Learning new tasks- Push from Dogs for Good on Vimeo.

When the dog comes into the training centre in Banbury, he is cared for by our Kennels and Welfare Team and works with one of our Trainers who:

  • Develop his obedience – ensures the dog is responding to commands accurately and consistently
  • Teach him to work confidently with the  various requirements that a client will have such as walking next to a wheelchair
  • Teach him to work confidently in a range of environments in which a client might live, work and visit
  • Teach him the task work he will carry out for his new owner e.g. retrieving dropped items.
  • Starts to tailor training to his potential owner

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In early training the dog is assessed at key points to ensure he’s progressing suitably to meet the standards required by Dogs For Good and Assistance Dogs International (ADI).

He will complete an end of early training assessment, usually at around 16 weeks after entering early training, before moving onto an Instructor who will complete any final training requirements and place our dog with his new owner.  During this time, our Instructors will spend time with the dog and his Trainer to observe the dog and to learn about his likes, dislikes, strengths and areas for development.

The matching process

The matching process is a crucial part of making sure the partnership between dog and person is a success.  At around 12 weeks into early training, our teams: Puppy Coordinators, who have known the dog for the first 18 months of his life; Trainers, who have known the dog during his early training; and our Instructors, who will have all the necessary information about people who are waiting for a dog to be placed with them, will meet to consider potential matches of people and dogs.

Once our teams have found a potential match, the Trainer will  then test the dog in any areas specific to the requirements of that applicant and will observe:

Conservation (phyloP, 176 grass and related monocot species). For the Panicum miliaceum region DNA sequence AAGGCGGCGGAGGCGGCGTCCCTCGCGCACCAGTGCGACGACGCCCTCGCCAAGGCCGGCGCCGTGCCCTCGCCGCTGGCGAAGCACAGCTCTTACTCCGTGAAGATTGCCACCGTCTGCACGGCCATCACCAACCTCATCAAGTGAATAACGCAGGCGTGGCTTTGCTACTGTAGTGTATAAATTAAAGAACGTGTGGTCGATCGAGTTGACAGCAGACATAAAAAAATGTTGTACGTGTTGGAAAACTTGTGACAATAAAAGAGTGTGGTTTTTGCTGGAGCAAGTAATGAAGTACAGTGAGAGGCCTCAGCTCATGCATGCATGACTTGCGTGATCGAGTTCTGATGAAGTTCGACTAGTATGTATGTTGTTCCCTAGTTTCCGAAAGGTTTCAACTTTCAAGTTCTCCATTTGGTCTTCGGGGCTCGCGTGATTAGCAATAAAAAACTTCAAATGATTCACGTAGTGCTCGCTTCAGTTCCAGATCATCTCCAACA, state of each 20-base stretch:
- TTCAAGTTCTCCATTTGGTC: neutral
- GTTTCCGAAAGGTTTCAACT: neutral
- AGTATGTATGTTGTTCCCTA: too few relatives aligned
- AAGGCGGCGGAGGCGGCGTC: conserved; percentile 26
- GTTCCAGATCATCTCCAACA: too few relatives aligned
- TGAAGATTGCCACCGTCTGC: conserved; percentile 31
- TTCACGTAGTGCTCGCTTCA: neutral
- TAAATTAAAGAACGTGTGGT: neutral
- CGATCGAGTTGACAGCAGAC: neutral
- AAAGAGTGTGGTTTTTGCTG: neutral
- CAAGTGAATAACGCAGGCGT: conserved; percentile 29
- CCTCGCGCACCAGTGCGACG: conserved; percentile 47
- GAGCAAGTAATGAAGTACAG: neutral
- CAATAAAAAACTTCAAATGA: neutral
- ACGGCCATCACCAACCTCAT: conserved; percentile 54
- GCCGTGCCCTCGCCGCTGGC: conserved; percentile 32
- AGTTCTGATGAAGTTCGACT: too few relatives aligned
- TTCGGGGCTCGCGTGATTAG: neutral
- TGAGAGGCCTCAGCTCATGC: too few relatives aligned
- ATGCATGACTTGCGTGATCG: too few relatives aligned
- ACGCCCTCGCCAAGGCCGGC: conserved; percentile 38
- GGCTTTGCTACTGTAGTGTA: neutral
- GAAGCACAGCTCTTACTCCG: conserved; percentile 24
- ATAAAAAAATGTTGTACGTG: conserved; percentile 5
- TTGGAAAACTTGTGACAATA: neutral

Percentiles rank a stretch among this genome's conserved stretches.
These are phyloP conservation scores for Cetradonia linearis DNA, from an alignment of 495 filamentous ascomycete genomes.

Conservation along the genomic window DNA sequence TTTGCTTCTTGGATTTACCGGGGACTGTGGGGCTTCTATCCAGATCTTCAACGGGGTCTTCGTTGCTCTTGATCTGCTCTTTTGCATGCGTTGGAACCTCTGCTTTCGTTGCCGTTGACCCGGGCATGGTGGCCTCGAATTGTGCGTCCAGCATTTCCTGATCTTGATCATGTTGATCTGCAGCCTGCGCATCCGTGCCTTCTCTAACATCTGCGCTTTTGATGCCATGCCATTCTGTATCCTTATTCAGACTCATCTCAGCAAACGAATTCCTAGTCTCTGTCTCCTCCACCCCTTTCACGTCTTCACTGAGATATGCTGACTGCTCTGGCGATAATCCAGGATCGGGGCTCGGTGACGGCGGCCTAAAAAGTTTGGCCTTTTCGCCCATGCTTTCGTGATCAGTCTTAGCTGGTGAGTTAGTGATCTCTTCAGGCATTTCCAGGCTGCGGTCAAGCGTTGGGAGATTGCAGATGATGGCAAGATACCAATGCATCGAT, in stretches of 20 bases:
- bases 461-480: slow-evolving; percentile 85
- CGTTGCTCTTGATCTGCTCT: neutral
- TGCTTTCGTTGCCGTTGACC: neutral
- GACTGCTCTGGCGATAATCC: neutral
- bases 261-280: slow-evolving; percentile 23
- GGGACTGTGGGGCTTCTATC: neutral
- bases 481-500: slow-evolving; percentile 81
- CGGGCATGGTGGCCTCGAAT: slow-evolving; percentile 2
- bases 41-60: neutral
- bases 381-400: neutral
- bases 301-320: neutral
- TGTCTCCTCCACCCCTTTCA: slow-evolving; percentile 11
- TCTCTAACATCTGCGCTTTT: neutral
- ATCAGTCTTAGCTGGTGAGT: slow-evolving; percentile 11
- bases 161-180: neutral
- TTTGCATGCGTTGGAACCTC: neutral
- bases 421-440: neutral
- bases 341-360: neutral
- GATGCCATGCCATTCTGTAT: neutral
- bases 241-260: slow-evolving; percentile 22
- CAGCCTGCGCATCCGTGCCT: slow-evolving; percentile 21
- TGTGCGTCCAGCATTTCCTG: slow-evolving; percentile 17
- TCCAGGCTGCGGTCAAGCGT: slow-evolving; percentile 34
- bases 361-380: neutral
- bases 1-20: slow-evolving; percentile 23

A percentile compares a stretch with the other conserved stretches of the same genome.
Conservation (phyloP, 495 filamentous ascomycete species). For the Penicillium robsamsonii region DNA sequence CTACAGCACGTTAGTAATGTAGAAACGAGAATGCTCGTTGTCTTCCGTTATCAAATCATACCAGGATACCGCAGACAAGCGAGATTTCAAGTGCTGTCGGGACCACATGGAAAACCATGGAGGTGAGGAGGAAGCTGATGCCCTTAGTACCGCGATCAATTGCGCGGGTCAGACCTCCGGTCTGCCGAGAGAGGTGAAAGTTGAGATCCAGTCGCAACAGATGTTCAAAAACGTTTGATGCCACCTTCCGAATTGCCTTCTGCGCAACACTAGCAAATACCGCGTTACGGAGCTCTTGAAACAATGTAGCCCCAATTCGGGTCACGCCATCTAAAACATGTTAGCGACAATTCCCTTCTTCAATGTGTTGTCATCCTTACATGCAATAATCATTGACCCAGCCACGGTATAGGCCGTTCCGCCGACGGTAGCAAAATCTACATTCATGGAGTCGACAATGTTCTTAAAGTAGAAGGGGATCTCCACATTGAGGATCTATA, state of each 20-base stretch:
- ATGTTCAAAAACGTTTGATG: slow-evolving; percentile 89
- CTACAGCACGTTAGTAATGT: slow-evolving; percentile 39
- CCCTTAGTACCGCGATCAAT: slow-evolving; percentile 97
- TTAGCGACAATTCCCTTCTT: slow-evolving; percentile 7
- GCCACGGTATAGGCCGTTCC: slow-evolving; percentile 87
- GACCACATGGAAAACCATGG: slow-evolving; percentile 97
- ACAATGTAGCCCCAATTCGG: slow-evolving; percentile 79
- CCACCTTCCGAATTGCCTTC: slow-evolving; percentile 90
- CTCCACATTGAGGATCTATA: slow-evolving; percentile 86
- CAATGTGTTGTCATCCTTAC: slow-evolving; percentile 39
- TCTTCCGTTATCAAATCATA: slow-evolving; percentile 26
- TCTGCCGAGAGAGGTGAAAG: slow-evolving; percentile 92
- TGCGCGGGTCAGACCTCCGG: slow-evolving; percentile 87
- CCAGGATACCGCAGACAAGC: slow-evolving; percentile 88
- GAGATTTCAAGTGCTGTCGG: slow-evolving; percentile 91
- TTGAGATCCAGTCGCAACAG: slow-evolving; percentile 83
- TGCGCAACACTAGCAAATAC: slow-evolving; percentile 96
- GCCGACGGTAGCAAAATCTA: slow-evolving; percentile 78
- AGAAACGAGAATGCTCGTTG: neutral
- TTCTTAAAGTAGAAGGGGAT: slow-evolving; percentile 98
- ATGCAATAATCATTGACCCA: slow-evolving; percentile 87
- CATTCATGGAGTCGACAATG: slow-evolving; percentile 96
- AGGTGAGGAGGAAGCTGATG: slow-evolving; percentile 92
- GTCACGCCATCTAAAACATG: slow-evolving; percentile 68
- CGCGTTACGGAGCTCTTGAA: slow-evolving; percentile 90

• The dog’s confidence in working in specific working environments i.e. the countryside, city centres, shopping centres
  • What public transport the dog is likely to be travelling on, where they like to sleep etc.

The Instructor then brings the dog to the applicant’s home for them to meet. During this matching visit they also go on a walk to ensure the applicant is comfortable and happy with the dog. A mutual decision is then made to decide if the dog chosen is the right dog for the applicant and whether there are any important specific tasks that the dog should know before being placed with the applicant.

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Life in Kennels

What’s a typical day in kennels for our dogs? Watch this video and find out:

Dogs for Good – a dog’s day in kennels from Dogs for Good on Vimeo.

Throughout the early training phase the Kennel Assistants work with the dogs in kennels on a daily basis ensuring that their environment is maintained to a high standard. They ensure that the dogs are fed, watered and regularly toileted throughout the day. They are also health checked on a weekly basis and groomed a minimum of 3 times a week.

The Kennel Team also provide a variety of environmental enrichment to keep the dogs as stimulated as possible. Enrichment aims to improve the life of a dog by reducing stress levels. If a dog is relaxed and mentally stimulated in the kennel environment then it is more likely to be relaxed and less reactive when training. The list of activities includes:

  • Free running on their own or with other dogs in our field using a selection of wooden play equipment
  • Toy time with other dogs and toys
  • 1-2-1 sessions using tellington touch
  • Chew time – nylobones and kongs
  • Grooming
  • Nina Ottosson wooden puzzles
  • Sound via the radio and the clix cd
  • Scent via aromatherapy – lavender and patchouli and eucalyptus

Vet checks

The dogs receive a pre-training vet check when they arrive in for training to sign them off and state that they are fit and healthy. They then receive a vet check 2 weeks before the training course with their new owner, and again during the training course to give the owner a positive experience of a vet, and a chance to talk about any concerns they may have.